Beyond Discretion: Prosecution, the Logic of Sovereignty, and the Limits of Law

30 Pages Posted: 6 Apr 2016

See all articles by Austin Sarat

Austin Sarat

Amherst College

Conor Clarke

Yale University, Law School

Date Written: April 1, 2008


Today it is widely recognized in both academic literature and the main-stream media that prosecutors have substantial discretion. Yet prosecutorial decisions involve, in our view, something more than a straightforward exercise of discretion. In this article we move from the language of discretion to that of sovereignty to describe prosecutorial power. In so doing we want to move from the language of administration to the language of power. Focusing on the decision not to prosecute, we argue that prosecutorial decisions participate in, and exemplify, the logic of sovereignty and its complex relationship to legality. By drawing on Carl Schmitt and Giorgio Agamben, we seek to recast prosecutorial decision making as something that allows prosecutors to grant exemptions from the reach of valid law. The sovereign power of prosecutors is most vividly on display when they decline to bring charges where there is a legally sufficient basis for doing so. By exercising what is, in most jurisdictions, an all but unreviewable power, they can and do exempt individuals from the reach of valid law.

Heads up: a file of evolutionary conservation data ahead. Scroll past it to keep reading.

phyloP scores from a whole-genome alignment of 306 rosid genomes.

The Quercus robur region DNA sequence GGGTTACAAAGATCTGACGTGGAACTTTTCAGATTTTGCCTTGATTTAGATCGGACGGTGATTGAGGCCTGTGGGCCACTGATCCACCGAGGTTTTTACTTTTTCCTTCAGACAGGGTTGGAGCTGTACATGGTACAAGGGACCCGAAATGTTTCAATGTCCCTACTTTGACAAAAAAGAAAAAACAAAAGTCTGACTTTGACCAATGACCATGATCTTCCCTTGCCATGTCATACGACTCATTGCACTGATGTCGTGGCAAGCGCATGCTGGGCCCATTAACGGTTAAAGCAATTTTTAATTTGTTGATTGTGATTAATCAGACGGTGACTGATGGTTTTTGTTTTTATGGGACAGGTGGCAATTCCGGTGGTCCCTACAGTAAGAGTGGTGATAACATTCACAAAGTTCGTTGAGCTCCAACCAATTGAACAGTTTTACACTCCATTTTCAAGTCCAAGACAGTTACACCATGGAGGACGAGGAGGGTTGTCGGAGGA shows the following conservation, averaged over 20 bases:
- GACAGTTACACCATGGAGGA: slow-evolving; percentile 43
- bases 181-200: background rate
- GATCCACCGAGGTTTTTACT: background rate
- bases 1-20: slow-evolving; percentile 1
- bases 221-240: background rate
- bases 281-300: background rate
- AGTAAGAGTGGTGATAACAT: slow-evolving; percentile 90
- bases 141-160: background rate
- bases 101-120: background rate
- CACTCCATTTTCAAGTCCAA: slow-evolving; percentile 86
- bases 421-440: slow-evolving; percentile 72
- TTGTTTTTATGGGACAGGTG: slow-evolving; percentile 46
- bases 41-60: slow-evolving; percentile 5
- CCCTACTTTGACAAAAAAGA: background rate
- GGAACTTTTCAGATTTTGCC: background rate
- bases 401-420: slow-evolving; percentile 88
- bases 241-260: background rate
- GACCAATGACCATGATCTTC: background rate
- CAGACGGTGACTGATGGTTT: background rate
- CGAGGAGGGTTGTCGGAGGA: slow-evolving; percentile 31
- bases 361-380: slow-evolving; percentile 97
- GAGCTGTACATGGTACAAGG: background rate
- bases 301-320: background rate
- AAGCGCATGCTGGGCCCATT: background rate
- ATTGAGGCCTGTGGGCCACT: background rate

Keywords: sovereignty, prosecution, prosecutorial discretion, law and society

Suggested Citation

Sarat, Austin and Clarke, Conor, Beyond Discretion: Prosecution, the Logic of Sovereignty, and the Limits of Law (April 1, 2008). Law and Social Inquiry, Vol. 33, No. 2, 2008, Available at SSRN:

Austin Sarat

Amherst College ( email )

Political Science Box 2259
Amherst, MA 01002
United States
413-542-2308 (Phone)

Conor Clarke (Contact Author)

Yale University, Law School ( email )

127 Wall Street
New Haven, CT 06511
United States

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